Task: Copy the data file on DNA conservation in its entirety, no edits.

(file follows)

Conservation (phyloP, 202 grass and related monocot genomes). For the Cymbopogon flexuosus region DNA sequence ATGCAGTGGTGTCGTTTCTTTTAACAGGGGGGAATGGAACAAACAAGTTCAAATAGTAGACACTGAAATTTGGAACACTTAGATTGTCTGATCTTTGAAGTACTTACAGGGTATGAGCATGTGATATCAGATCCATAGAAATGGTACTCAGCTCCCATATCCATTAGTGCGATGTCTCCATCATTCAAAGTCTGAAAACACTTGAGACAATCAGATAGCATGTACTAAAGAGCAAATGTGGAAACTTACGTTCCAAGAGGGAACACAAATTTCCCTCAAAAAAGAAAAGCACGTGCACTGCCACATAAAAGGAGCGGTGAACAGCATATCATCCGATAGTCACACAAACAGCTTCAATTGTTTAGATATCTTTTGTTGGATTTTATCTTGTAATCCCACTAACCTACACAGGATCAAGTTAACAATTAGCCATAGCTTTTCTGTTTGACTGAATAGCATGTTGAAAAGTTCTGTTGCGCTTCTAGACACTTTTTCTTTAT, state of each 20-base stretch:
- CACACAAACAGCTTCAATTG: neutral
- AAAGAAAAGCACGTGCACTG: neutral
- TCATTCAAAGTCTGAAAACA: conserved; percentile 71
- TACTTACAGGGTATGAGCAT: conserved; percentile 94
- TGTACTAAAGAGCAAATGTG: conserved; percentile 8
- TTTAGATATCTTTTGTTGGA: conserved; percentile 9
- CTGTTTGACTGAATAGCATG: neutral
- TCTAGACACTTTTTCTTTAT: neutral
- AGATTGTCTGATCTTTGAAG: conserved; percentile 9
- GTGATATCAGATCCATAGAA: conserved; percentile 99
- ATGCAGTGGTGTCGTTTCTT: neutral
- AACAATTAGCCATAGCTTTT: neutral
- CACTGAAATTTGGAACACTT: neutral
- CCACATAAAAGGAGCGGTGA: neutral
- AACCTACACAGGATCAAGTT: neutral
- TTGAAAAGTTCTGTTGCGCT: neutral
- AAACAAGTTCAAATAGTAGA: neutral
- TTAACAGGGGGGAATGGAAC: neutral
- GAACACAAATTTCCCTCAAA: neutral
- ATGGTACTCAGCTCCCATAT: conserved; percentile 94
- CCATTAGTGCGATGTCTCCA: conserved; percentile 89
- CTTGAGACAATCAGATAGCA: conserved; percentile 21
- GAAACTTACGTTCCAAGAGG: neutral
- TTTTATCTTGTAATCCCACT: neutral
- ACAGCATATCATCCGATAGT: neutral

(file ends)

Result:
Conservation (phyloP, 202 grass and related monocot genomes). For the Cymbopogon flexuosus region DNA sequence ATGCAGTGGTGTCGTTTCTTTTAACAGGGGGGAATGGAACAAACAAGTTCAAATAGTAGACACTGAAATTTGGAACACTTAGATTGTCTGATCTTTGAAGTACTTACAGGGTATGAGCATGTGATATCAGATCCATAGAAATGGTACTCAGCTCCCATATCCATTAGTGCGATGTCTCCATCATTCAAAGTCTGAAAACACTTGAGACAATCAGATAGCATGTACTAAAGAGCAAATGTGGAAACTTACGTTCCAAGAGGGAACACAAATTTCCCTCAAAAAAGAAAAGCACGTGCACTGCCACATAAAAGGAGCGGTGAACAGCATATCATCCGATAGTCACACAAACAGCTTCAATTGTTTAGATATCTTTTGTTGGATTTTATCTTGTAATCCCACTAACCTACACAGGATCAAGTTAACAATTAGCCATAGCTTTTCTGTTTGACTGAATAGCATGTTGAAAAGTTCTGTTGCGCTTCTAGACACTTTTTCTTTAT, state of each 20-base stretch:
- CACACAAACAGCTTCAATTG: neutral
- AAAGAAAAGCACGTGCACTG: neutral
- TCATTCAAAGTCTGAAAACA: conserved; percentile 71
- TACTTACAGGGTATGAGCAT: conserved; percentile 94
- TGTACTAAAGAGCAAATGTG: conserved; percentile 8
- TTTAGATATCTTTTGTTGGA: conserved; percentile 9
- CTGTTTGACTGAATAGCATG: neutral
- TCTAGACACTTTTTCTTTAT: neutral
- AGATTGTCTGATCTTTGAAG: conserved; percentile 9
- GTGATATCAGATCCATAGAA: conserved; percentile 99
- ATGCAGTGGTGTCGTTTCTT: neutral
- AACAATTAGCCATAGCTTTT: neutral
- CACTGAAATTTGGAACACTT: neutral
- CCACATAAAAGGAGCGGTGA: neutral
- AACCTACACAGGATCAAGTT: neutral
- TTGAAAAGTTCTGTTGCGCT: neutral
- AAACAAGTTCAAATAGTAGA: neutral
- TTAACAGGGGGGAATGGAAC: neutral
- GAACACAAATTTCCCTCAAA: neutral
- ATGGTACTCAGCTCCCATAT: conserved; percentile 94
- CCATTAGTGCGATGTCTCCA: conserved; percentile 89
- CTTGAGACAATCAGATAGCA: conserved; percentile 21
- GAAACTTACGTTCCAAGAGG: neutral
- TTTTATCTTGTAATCCCACT: neutral
- ACAGCATATCATCCGATAGT: neutral